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----- Original Message ----- 
From: "Mike Richter" <[log in to unmask]>
> steven c wrote:
>
> > You can, indeed, assign an 11-character name to any drive in a DOS-based
> > system...in fact, when you farmat a disk, hard or floppy, you'll be
prompted
> > to enter a name for it. However, what you can't do is access these disks
> > by typing in the names...Wintel only recognizes letters of the alphabet
> > as drive designations, and A:, B: and C: are automatically assigned to
> > two floppy drives and the first hard drive (or partition) on the system.
>
> Permit me a minor correction. Windows inherits the boot drive letter
> from its installation. That is also the only drive designation which
> cannot be changed.
>
> Under normal circumstances, the boot drive will be C: and the above is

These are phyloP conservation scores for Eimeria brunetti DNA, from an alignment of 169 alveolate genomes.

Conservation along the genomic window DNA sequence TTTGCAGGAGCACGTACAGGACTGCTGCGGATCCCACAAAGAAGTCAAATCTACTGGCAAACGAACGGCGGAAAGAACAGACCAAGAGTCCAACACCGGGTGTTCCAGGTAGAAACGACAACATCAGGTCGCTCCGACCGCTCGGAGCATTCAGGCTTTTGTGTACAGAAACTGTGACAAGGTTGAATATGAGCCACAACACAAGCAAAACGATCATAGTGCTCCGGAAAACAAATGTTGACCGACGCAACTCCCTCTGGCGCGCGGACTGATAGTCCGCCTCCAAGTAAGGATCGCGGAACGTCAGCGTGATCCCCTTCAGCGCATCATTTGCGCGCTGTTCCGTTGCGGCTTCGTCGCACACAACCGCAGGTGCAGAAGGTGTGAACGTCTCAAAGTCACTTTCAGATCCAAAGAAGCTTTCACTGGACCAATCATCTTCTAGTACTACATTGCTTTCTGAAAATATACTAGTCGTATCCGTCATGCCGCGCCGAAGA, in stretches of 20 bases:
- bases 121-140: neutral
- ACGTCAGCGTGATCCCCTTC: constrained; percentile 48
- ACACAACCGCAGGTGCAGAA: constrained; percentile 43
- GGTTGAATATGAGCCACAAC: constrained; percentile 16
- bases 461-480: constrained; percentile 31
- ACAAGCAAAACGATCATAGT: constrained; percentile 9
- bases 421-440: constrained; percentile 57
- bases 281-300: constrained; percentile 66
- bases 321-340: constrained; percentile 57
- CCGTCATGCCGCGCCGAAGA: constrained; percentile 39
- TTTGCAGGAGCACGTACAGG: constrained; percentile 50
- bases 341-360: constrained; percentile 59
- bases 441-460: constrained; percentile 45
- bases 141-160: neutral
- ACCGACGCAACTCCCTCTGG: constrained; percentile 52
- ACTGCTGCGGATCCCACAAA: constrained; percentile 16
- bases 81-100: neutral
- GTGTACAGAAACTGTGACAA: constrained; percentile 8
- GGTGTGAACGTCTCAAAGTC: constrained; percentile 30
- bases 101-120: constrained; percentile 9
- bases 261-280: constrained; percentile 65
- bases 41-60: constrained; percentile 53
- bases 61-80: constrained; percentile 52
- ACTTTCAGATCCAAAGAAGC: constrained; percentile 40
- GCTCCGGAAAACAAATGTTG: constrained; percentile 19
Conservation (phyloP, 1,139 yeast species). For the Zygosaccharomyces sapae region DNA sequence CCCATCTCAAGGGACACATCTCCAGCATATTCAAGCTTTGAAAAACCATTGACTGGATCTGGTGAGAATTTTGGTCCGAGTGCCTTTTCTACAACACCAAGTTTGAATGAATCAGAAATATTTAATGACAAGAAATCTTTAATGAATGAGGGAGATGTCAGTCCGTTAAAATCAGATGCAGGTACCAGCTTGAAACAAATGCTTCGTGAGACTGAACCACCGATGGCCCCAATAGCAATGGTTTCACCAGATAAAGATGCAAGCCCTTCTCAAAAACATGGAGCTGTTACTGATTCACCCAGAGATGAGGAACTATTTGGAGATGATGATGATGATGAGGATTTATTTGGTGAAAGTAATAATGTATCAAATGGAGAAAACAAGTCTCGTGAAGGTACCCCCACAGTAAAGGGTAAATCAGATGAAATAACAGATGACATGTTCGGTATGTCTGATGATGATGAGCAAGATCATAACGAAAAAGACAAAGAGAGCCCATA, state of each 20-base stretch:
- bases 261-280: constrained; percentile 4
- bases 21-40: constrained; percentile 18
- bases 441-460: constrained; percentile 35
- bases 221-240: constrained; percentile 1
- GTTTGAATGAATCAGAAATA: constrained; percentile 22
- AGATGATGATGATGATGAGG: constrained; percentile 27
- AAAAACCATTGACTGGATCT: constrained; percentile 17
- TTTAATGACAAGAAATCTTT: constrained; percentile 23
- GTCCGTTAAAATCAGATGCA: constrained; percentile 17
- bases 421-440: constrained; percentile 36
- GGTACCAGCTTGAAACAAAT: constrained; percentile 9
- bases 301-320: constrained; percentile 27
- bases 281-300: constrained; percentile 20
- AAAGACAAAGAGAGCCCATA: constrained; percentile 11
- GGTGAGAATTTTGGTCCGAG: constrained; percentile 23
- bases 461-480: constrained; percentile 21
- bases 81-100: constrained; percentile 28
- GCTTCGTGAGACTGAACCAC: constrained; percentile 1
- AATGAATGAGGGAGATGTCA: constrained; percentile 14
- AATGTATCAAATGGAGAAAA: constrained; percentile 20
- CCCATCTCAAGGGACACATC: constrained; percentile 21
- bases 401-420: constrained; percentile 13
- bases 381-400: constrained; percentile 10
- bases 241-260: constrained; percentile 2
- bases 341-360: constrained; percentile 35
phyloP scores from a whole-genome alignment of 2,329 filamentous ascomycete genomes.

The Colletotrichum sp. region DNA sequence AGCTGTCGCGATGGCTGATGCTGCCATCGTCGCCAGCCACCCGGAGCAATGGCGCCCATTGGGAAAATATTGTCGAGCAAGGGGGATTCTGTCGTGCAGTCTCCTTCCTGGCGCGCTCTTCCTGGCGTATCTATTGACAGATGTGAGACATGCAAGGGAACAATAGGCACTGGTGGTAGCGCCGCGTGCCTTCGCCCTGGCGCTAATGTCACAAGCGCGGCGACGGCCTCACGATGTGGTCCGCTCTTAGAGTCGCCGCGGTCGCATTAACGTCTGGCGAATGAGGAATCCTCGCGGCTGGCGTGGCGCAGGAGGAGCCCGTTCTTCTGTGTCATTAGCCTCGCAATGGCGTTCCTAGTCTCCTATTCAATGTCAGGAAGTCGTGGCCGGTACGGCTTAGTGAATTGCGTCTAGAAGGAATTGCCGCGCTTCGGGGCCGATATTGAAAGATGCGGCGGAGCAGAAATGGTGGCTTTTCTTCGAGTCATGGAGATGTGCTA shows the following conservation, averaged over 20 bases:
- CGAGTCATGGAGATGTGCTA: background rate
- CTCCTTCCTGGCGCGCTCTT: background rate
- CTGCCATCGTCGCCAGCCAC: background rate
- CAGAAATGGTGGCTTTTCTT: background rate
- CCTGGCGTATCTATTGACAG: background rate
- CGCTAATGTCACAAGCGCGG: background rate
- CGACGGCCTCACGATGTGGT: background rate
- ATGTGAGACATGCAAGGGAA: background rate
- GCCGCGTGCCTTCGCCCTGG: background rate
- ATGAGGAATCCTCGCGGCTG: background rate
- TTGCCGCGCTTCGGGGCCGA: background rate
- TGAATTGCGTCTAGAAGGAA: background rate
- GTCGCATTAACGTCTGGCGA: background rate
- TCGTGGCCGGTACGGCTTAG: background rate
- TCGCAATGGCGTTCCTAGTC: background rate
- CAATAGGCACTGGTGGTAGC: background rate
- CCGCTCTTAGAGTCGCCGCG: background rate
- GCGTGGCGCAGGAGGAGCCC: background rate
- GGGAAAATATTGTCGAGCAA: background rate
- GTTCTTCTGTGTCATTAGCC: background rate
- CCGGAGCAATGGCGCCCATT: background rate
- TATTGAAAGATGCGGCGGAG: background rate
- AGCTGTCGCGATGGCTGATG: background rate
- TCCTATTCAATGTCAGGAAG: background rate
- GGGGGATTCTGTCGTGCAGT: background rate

> correct. However, I learned to my regret that a perfectly normal startup
> with an empty primary drive is not "normal" in that sense. Since I have
> a number of optical and other drives (including the one holding the
> CD-ROM to install XP), they were assigned letters C: through F: and my
> boot drive is G:.
>
> Some software looks for a writable C: drive. In order to satisfy its
> demands, I have assigned C: to a flash drive.
>
Correct...and a detail I had forgotten! However, it is possible to
select either A:, B: or C: as the boot drive...in fact, many Wintel
machines will try to boot from a floppy if one is in a drive, and
usually fire back "Non-System Disk In Drive <wotever>

For those who want to access "real" DOS instead of the Windows 9x
substitute...simply copy the system files from an ancient (pre-W9x)
machine, and stick it in the floppy drive before booting!

Steven C. Barr